TH6317 The Interpretation of the History of Israel

Christian Retellings


Major themes


The point here is simple. The New Testament canon begins with a claim that the history of Israel has its continuation (or fulfillment, or culmination) in Jesus Christ. Also worth noting is the ending of the good news according to Matthew, “And behold, I am with you always until the end of the age.” Similarly, note that the Christian Old Testament is ordered to end with the promise, “Now I am sending to you Elijah the prophet before the day of the LORD comes, the great and terrible day.”

Romans 9-11

I recommend reading Romans 9-11 three times. First, read it through and think for yourself what Paul means. Second, read it from the perspective of those in Christian history who believed God had rejected the Jews because they killed God’s son. What passages would you emphasize? Which would you have to ignore? Third, read through it after reading Nostra Aetate. Note that Romans appears in the footnotes more than any other book. What passages are given different meaning?

Melito of Sardis

Melito was a second-century Bishop of a fairly significant city in modern-day Turkey. He has been called the poet of deicide. If you only read for the poetry (at least in Greek) it is quite beautiful. If you read for the deicide it is quite disturbing. (Deicide is the accusation that all Jews everywhere, of all subsequent generations, are responsible for the death of Christ.) The legacy of this accusation is long and bloody. For Melito’s own context it is worth noting, for what it’s worth, that the Jewish community in Sardis was more wealthy and powerful than the Christian community at the time. Melito was on the defense, not the bully as would so often be the case in later times. We also know that Melito was accused of being too Jewish by fellow Christians because he used the Jewish calendar to set the date of Easter. As I have mentioned, the establishment of a calendar is remarkably contentious and linked to identity formation.

The title Peri Pascha could be translated as, Concerning Passover. The advantage of leaving it in Greek is that Christian use of “Paschal” (as in the paschal mystery) connotes not just the Passover in the book of Exodus, but the crucifixion and resurrection of Jesus. The Jewish festival of Passover is the reason Jesus was in Jerusalem at the time. In the synoptic Gospels Jesus’ last supper was the traditional Jewish Passover meal. According to John, the chronology is different by a day such that Jesus was not eating the lamb that had been sacrificed, he was the lamb sacrificed. Certainly the Jewish understanding of the Passover and the Christian understanding of the crucifixion and resurrection are intertwined on many levels. In Melito’s day, some of the same people might have been interested in celebrating both ways (who doesn’t enjoy a good festival?). Melito clearly wants us to believe that being a good Christian means not being Jewish, something taken for granted in later centuries but not the early centuries.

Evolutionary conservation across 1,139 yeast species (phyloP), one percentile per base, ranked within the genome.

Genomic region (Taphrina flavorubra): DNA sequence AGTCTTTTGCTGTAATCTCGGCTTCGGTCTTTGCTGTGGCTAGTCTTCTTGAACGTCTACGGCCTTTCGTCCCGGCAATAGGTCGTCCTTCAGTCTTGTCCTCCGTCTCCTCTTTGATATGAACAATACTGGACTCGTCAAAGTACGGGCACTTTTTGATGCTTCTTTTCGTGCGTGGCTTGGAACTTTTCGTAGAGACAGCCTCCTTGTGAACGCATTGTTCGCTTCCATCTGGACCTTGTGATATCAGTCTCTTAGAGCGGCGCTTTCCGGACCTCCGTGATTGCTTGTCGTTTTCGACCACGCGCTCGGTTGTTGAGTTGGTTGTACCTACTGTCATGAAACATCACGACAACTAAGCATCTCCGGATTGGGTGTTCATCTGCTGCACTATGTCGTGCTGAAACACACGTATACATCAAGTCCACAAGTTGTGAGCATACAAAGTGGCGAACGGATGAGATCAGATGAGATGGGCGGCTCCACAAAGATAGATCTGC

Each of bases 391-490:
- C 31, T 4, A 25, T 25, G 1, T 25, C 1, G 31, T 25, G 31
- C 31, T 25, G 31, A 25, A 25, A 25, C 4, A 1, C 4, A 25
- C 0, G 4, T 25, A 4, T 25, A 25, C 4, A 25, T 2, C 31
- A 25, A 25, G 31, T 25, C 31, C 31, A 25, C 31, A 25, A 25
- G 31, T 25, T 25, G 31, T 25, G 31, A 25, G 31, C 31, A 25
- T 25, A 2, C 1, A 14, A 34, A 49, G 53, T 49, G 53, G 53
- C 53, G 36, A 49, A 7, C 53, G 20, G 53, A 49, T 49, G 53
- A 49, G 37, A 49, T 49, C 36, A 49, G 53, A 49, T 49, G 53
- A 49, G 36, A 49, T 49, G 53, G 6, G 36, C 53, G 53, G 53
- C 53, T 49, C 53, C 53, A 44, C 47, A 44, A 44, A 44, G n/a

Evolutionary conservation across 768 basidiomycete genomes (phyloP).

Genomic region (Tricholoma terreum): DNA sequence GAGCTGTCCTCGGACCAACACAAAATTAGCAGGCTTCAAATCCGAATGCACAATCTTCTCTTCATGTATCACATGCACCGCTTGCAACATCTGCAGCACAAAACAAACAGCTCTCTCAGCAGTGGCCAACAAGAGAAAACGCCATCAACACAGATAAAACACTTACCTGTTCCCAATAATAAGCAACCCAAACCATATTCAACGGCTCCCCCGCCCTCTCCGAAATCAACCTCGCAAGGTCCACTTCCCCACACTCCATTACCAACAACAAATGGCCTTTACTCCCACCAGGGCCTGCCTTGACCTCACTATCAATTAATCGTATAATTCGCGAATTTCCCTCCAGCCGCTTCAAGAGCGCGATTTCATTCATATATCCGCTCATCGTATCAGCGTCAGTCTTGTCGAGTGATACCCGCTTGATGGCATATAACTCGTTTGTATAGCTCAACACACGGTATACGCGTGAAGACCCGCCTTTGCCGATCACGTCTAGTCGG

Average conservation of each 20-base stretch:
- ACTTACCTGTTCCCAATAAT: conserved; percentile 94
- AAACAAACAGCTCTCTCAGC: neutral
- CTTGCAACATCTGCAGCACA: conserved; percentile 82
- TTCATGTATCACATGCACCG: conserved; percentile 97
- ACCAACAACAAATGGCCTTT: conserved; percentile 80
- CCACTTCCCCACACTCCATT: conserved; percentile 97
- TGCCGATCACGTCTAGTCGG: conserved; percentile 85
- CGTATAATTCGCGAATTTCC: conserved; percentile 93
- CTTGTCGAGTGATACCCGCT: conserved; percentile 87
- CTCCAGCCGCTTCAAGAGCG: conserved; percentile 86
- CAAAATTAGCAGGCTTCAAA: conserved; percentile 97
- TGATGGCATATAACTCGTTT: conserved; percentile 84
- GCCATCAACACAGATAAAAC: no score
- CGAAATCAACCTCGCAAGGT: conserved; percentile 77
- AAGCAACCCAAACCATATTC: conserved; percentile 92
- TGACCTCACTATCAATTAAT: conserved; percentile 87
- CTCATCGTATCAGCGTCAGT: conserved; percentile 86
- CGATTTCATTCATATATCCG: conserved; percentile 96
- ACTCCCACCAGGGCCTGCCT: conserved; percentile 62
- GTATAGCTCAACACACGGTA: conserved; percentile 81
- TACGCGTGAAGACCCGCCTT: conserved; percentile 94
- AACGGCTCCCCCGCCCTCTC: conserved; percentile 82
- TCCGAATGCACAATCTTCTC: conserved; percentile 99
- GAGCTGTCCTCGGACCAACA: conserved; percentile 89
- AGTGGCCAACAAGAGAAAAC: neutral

If historical context somewhat moderates the harshness of some of Melito’s words, the same cannot be said for later moments in Christian History. Much sin and disgrace surrounds Christian mobs, theologians, and homilists who understood God as having revoked God’s promises and covenants. It wasn’t until after the Holocaust that Christian theologians seriously rethought supersessionism, the idea that Christianity supersedes Judaism, the Church supersedes the Synagogue, the Gospel supersedes the Law, and Christians supersede Jews (although the racial superiority dimension emphasized by the Nazi party was a new direction). Some real nastiness persists even in this century. There are also some subtle questions not yet entirely worked out. What is the relationship between the History of Christianity and the History of Israel?

Make sure you are very clear on a few points, according to Melito:

Blood Libel Painting in Cathedral in Sandomierz, Poland

Blood libel painting in the Cathedral Basilica of the Nativity of the Blessed Virgin Mary in Sandomierz, Poland. The Blood Libel is the accusation that Jews need the blood of Christian babies to make matza (unleavened bread) for their celebration of Passover.

Nostra Aetate

This document from Vatican II was a major milestone in the work of re-evaluating supersessionism in Christianity. If it seems moderate today, that is because John Paul II went considerably further in apologizing for the sins of Christians against the Jewish people and emphasizing God’s unending love for the Jewish people and commitment to the covenants made with Abraham and the whole people at Sinai.

According to Notra Aetate,

The Easter Vigil Lectionary and Redaction Criticism

There are a couple of important points to get out of the Easter Vigil Lectionary for this class. It relates to the question of supersessionism and to the relationship between the history of Christianity and the history of Israel. It is a retelling of the history of Israel in its own right, and an opportunity to think more about redaction criticism. Some of the retellings of the history of Israel that we have seen depart from the received stories so much that they may be barely recognizable. Sometimes changing even a single word can have significant theological implications. The point to emphasize here is that even if not a single word is changed, merely excerpting and sequencing is itself a retelling that generates new meaning. We have seen redaction criticism before. Redaction criticism is studying the work of the editors who compiled collections such as the Deuteronomistic History from previously extant sources. We have seen that the book of Joshua reflects heavy redactional work, while Judges has limited insertions. The point to add now is that even without any insertion at all, redactors do significant work just by cutting and arranging. You could think of it as like a florist who doesn’t grow the flowers but trims and arranges, or like a mixtape (see excursus below). One fun thing about being a Bible scholar is that I often know the context when people quote the Bible out of context. Last year at commencement, the speaker quoted Jeremiah, “For I know well the plans I have in mind for you... plans for your welfare and not for woe, so as to give you a future of hope” (Jeremiah 29:11). The speaker left out the context, “Only after seventy years...,” which did not fit the theme of celebration, but was essential for the ancient author’s point about hope, patience, and long-sightedness. The “short readings” in the lectionary are often more about avoiding difficult issues than they are about saving time.